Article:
Magna Carta primary resource
How and why were human rights originally protected?
This primary resource introduces children to the Magna Carta in a way that’s fun and easy to comprehend. Discover the history of our human rights and how they have been protected. When was the Magna Carta document written? Why was it created? Which monarch originally signed the Magna Carta?
Pupils will learn how and why human rights were originally protected and how even the ruling monarch must follow the law in our National Geographic Kids’ Magna Carta primary resource sheet.
The teaching resource can be used in study group tasks for learning more about human rights, law and why the ruling monarch must be held to account. It can be used as a printed handout for each pupil to review and annotate, or for display on the interactive whiteboard for class discussion.
Activity: In groups, ask children to discuss the events in the comic and write them up in a paragraph or two. They could research the clauses that were included the Magna Carta and find out which are still used today. Would they add any more clauses to the document today? Pupils could use the Magna Carta comic as a springboard for their own research, to create a timeline of events depicted in the resource.
N.B. The following information for mapping the resource documents to the school curriculum is specifically tailored to the English National Curriculum and Scottish Curriculum for Excellence. We are currently working to bring specifically tailored curriculum resource links for our other territories; including South Africa, Australia and New Zealand. If you have any queries about our upcoming curriculum resource links, please email: firstname.lastname@example.org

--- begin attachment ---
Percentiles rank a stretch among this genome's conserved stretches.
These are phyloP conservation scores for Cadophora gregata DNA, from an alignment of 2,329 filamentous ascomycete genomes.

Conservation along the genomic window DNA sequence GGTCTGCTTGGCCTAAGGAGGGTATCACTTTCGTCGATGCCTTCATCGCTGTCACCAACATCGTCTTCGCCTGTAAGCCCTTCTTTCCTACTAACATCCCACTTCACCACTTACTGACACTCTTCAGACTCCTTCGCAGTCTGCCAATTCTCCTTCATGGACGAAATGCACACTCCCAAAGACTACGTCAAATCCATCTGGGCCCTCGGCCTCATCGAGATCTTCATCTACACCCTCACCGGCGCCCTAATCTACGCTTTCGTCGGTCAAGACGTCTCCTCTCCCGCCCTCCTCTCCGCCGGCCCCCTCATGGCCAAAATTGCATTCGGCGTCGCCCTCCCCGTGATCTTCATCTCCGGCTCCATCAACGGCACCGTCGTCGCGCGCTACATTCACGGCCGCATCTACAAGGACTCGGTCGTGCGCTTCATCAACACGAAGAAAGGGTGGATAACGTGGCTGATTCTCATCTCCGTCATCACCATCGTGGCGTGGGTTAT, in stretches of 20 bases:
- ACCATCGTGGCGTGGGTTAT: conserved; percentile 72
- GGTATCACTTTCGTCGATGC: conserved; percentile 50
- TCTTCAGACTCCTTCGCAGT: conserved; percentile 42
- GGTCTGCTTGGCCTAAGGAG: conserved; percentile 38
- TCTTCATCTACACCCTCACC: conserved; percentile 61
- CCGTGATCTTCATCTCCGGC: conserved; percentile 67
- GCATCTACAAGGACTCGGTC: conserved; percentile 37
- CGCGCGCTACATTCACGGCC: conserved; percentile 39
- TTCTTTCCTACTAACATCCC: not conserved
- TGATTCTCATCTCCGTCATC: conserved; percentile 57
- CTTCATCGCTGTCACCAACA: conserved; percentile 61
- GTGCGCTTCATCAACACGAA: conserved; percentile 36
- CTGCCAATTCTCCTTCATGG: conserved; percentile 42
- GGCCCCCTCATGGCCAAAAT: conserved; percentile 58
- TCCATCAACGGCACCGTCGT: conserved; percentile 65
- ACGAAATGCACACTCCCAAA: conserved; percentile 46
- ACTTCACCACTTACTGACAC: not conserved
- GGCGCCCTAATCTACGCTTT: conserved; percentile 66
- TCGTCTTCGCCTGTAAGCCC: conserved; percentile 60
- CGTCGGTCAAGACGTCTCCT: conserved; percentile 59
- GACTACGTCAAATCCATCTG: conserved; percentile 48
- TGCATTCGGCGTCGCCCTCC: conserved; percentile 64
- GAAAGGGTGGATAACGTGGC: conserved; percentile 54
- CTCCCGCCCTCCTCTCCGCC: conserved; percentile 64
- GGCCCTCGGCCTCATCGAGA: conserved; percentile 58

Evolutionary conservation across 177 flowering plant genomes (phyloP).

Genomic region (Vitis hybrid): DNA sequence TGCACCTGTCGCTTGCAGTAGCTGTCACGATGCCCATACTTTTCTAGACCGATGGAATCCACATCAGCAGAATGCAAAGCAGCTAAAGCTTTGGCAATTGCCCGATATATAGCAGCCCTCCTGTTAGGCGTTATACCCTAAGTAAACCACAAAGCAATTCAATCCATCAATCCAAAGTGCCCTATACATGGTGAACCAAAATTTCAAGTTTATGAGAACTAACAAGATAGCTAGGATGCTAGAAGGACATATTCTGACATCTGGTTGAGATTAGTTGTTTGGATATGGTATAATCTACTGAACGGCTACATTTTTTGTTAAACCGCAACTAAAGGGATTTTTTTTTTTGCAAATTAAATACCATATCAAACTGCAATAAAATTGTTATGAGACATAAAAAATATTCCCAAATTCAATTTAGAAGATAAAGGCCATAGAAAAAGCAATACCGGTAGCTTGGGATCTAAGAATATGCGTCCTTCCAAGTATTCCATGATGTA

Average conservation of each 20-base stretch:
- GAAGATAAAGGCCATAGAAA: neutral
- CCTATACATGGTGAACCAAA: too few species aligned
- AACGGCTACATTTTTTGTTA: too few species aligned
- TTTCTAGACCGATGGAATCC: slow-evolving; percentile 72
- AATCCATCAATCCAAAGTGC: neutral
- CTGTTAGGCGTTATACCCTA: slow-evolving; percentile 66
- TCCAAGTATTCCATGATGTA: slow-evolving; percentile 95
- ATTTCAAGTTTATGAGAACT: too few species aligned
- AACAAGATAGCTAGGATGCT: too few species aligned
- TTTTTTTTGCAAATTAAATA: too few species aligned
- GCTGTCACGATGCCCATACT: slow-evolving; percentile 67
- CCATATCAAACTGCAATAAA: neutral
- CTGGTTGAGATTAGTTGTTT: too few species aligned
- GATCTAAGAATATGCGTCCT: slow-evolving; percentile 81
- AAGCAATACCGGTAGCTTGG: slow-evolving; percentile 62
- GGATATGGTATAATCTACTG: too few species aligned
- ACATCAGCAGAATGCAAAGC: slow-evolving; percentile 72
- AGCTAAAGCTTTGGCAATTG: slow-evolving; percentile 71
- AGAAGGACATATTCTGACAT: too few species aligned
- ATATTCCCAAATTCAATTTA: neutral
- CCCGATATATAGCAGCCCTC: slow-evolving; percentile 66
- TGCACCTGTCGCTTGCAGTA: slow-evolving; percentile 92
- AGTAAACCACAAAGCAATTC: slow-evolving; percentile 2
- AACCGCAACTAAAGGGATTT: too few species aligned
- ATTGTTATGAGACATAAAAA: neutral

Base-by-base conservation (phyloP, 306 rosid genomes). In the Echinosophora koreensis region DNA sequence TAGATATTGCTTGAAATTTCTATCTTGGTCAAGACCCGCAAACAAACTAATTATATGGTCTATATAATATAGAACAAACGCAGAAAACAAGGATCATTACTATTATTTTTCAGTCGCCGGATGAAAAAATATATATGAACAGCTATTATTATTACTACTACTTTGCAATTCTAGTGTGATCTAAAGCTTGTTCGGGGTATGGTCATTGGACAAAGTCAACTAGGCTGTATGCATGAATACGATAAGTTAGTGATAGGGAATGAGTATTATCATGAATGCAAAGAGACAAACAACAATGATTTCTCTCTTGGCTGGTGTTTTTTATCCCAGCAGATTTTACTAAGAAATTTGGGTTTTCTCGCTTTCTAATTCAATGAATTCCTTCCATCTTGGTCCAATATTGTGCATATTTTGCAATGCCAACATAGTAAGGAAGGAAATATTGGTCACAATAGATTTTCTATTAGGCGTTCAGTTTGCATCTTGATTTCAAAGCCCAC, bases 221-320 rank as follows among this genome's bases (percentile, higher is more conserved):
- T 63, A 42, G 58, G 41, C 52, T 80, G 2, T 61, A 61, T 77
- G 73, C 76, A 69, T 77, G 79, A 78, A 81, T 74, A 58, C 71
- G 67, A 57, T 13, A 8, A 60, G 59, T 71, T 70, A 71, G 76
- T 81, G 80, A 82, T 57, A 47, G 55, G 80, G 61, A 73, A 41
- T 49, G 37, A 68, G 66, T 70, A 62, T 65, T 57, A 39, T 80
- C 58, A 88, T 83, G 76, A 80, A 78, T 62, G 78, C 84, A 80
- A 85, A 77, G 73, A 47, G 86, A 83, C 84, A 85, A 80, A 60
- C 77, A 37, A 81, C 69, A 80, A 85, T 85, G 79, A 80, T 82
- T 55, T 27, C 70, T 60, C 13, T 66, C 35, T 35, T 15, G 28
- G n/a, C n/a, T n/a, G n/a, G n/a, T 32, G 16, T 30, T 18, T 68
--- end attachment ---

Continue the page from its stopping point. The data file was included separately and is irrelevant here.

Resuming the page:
This British values primary resource assists with promoting fundamental British values as part of SMSC (spiritual, moral, social and cultural development) in schools using the following OFSTED assessment criteria:
- It is expected that pupils should understand that while different people may hold different views about what is ‘right’ and ‘wrong’, all people living in England are subject to its law.
- Schools should promote the fundamental British values of democracy, the rule of law, individual liberty, and mutual respect and tolerance of those with different faiths and beliefs.
Through their provision of SMSC, schools should:
- encourage students to accept responsibility for their behaviour, show initiative, and to understand how they can contribute positively to the lives of those living and working in the locality of the school and to society more widely
- enable students to acquire a broad general knowledge of and respect for public institutions and services in England
- encourage respect for democracy and support for participation in the democratic processes, including respect for the basis on which the law is made and applied in England.
The list below describes the understanding and knowledge expected of pupils as a result of schools promoting fundamental British values.
- an understanding of how citizens can influence decision-making through the democratic process
- an understanding that there is a separation of power between the executive and the judiciary, and that while some public bodies such as the police and the army can be held to account through Parliament, others such as the courts maintain independence
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